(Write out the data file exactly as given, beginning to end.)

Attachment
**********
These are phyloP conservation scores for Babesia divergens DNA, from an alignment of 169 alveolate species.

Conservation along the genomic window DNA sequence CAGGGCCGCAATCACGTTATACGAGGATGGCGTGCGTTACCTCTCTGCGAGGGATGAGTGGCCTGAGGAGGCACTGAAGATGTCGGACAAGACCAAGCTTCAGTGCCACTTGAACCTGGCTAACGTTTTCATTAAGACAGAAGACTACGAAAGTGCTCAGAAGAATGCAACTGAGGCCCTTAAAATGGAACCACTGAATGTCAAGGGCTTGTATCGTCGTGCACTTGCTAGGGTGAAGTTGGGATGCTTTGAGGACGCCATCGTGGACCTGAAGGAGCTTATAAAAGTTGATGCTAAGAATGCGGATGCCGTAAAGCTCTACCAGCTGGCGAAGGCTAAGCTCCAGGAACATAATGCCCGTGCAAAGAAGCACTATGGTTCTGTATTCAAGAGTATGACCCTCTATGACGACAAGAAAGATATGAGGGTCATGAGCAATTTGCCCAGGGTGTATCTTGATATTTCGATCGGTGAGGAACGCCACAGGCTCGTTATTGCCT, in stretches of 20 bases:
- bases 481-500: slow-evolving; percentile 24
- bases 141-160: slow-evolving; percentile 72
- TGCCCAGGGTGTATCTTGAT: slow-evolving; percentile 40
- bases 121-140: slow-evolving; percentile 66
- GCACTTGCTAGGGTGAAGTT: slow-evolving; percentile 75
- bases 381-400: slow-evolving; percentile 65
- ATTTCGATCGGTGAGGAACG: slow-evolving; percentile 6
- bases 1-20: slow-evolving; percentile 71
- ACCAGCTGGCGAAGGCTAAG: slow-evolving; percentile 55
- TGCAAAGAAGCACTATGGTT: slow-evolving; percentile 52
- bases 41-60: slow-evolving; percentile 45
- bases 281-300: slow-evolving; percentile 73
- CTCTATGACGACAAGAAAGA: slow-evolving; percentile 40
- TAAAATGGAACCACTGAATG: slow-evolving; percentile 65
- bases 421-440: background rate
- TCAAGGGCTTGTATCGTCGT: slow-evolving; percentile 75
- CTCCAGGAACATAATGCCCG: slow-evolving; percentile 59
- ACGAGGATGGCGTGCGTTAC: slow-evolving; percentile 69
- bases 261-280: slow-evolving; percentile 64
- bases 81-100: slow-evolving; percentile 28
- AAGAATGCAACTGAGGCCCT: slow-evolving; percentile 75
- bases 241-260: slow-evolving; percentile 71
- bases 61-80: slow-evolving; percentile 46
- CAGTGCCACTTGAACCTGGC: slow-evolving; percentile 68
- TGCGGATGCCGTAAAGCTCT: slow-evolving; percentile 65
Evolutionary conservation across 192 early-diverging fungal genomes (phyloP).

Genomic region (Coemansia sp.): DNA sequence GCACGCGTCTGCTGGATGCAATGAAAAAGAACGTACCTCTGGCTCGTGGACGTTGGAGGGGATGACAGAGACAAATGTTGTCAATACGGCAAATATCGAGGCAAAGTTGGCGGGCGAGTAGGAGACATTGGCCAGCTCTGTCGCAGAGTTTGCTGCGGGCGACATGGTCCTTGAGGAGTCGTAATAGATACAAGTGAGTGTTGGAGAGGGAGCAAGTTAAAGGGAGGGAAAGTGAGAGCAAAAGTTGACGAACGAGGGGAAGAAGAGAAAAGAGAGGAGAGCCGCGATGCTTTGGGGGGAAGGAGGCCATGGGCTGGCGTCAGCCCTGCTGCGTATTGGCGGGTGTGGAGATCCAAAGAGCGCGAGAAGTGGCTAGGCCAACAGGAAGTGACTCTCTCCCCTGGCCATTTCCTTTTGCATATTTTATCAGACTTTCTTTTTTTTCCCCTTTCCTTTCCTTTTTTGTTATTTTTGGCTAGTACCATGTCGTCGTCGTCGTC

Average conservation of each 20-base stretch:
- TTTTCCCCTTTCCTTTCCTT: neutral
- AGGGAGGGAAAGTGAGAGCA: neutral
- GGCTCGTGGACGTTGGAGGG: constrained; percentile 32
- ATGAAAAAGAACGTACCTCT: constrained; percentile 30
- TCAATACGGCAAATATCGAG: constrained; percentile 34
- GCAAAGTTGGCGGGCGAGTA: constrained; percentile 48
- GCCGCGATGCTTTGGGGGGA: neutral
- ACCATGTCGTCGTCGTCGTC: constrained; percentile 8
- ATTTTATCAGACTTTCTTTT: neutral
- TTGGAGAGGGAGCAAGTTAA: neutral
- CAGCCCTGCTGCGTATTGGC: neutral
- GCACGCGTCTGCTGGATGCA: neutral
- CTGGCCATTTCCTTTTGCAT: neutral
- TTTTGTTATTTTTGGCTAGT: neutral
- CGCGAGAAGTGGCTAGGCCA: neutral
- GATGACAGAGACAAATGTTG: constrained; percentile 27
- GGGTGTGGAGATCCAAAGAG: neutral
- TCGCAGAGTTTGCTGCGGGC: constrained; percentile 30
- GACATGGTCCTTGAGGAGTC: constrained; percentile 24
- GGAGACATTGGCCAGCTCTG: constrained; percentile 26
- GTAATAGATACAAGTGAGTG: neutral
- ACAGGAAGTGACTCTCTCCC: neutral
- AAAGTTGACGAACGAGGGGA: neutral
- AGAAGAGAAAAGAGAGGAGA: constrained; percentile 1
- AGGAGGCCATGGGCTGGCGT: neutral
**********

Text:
These are phyloP conservation scores for Babesia divergens DNA, from an alignment of 169 alveolate species.

Conservation along the genomic window DNA sequence CAGGGCCGCAATCACGTTATACGAGGATGGCGTGCGTTACCTCTCTGCGAGGGATGAGTGGCCTGAGGAGGCACTGAAGATGTCGGACAAGACCAAGCTTCAGTGCCACTTGAACCTGGCTAACGTTTTCATTAAGACAGAAGACTACGAAAGTGCTCAGAAGAATGCAACTGAGGCCCTTAAAATGGAACCACTGAATGTCAAGGGCTTGTATCGTCGTGCACTTGCTAGGGTGAAGTTGGGATGCTTTGAGGACGCCATCGTGGACCTGAAGGAGCTTATAAAAGTTGATGCTAAGAATGCGGATGCCGTAAAGCTCTACCAGCTGGCGAAGGCTAAGCTCCAGGAACATAATGCCCGTGCAAAGAAGCACTATGGTTCTGTATTCAAGAGTATGACCCTCTATGACGACAAGAAAGATATGAGGGTCATGAGCAATTTGCCCAGGGTGTATCTTGATATTTCGATCGGTGAGGAACGCCACAGGCTCGTTATTGCCT, in stretches of 20 bases:
- bases 481-500: slow-evolving; percentile 24
- bases 141-160: slow-evolving; percentile 72
- TGCCCAGGGTGTATCTTGAT: slow-evolving; percentile 40
- bases 121-140: slow-evolving; percentile 66
- GCACTTGCTAGGGTGAAGTT: slow-evolving; percentile 75
- bases 381-400: slow-evolving; percentile 65
- ATTTCGATCGGTGAGGAACG: slow-evolving; percentile 6
- bases 1-20: slow-evolving; percentile 71
- ACCAGCTGGCGAAGGCTAAG: slow-evolving; percentile 55
- TGCAAAGAAGCACTATGGTT: slow-evolving; percentile 52
- bases 41-60: slow-evolving; percentile 45
- bases 281-300: slow-evolving; percentile 73
- CTCTATGACGACAAGAAAGA: slow-evolving; percentile 40
- TAAAATGGAACCACTGAATG: slow-evolving; percentile 65
- bases 421-440: background rate
- TCAAGGGCTTGTATCGTCGT: slow-evolving; percentile 75
- CTCCAGGAACATAATGCCCG: slow-evolving; percentile 59
- ACGAGGATGGCGTGCGTTAC: slow-evolving; percentile 69
- bases 261-280: slow-evolving; percentile 64
- bases 81-100: slow-evolving; percentile 28
- AAGAATGCAACTGAGGCCCT: slow-evolving; percentile 75
- bases 241-260: slow-evolving; percentile 71
- bases 61-80: slow-evolving; percentile 46
- CAGTGCCACTTGAACCTGGC: slow-evolving; percentile 68
- TGCGGATGCCGTAAAGCTCT: slow-evolving; percentile 65
Evolutionary conservation across 192 early-diverging fungal genomes (phyloP).

Genomic region (Coemansia sp.): DNA sequence GCACGCGTCTGCTGGATGCAATGAAAAAGAACGTACCTCTGGCTCGTGGACGTTGGAGGGGATGACAGAGACAAATGTTGTCAATACGGCAAATATCGAGGCAAAGTTGGCGGGCGAGTAGGAGACATTGGCCAGCTCTGTCGCAGAGTTTGCTGCGGGCGACATGGTCCTTGAGGAGTCGTAATAGATACAAGTGAGTGTTGGAGAGGGAGCAAGTTAAAGGGAGGGAAAGTGAGAGCAAAAGTTGACGAACGAGGGGAAGAAGAGAAAAGAGAGGAGAGCCGCGATGCTTTGGGGGGAAGGAGGCCATGGGCTGGCGTCAGCCCTGCTGCGTATTGGCGGGTGTGGAGATCCAAAGAGCGCGAGAAGTGGCTAGGCCAACAGGAAGTGACTCTCTCCCCTGGCCATTTCCTTTTGCATATTTTATCAGACTTTCTTTTTTTTCCCCTTTCCTTTCCTTTTTTGTTATTTTTGGCTAGTACCATGTCGTCGTCGTCGTC

Average conservation of each 20-base stretch:
- TTTTCCCCTTTCCTTTCCTT: neutral
- AGGGAGGGAAAGTGAGAGCA: neutral
- GGCTCGTGGACGTTGGAGGG: constrained; percentile 32
- ATGAAAAAGAACGTACCTCT: constrained; percentile 30
- TCAATACGGCAAATATCGAG: constrained; percentile 34
- GCAAAGTTGGCGGGCGAGTA: constrained; percentile 48
- GCCGCGATGCTTTGGGGGGA: neutral
- ACCATGTCGTCGTCGTCGTC: constrained; percentile 8
- ATTTTATCAGACTTTCTTTT: neutral
- TTGGAGAGGGAGCAAGTTAA: neutral
- CAGCCCTGCTGCGTATTGGC: neutral
- GCACGCGTCTGCTGGATGCA: neutral
- CTGGCCATTTCCTTTTGCAT: neutral
- TTTTGTTATTTTTGGCTAGT: neutral
- CGCGAGAAGTGGCTAGGCCA: neutral
- GATGACAGAGACAAATGTTG: constrained; percentile 27
- GGGTGTGGAGATCCAAAGAG: neutral
- TCGCAGAGTTTGCTGCGGGC: constrained; percentile 30
- GACATGGTCCTTGAGGAGTC: constrained; percentile 24
- GGAGACATTGGCCAGCTCTG: constrained; percentile 26
- GTAATAGATACAAGTGAGTG: neutral
- ACAGGAAGTGACTCTCTCCC: neutral
- AAAGTTGACGAACGAGGGGA: neutral
- AGAAGAGAAAAGAGAGGAGA: constrained; percentile 1
- AGGAGGCCATGGGCTGGCGT: neutral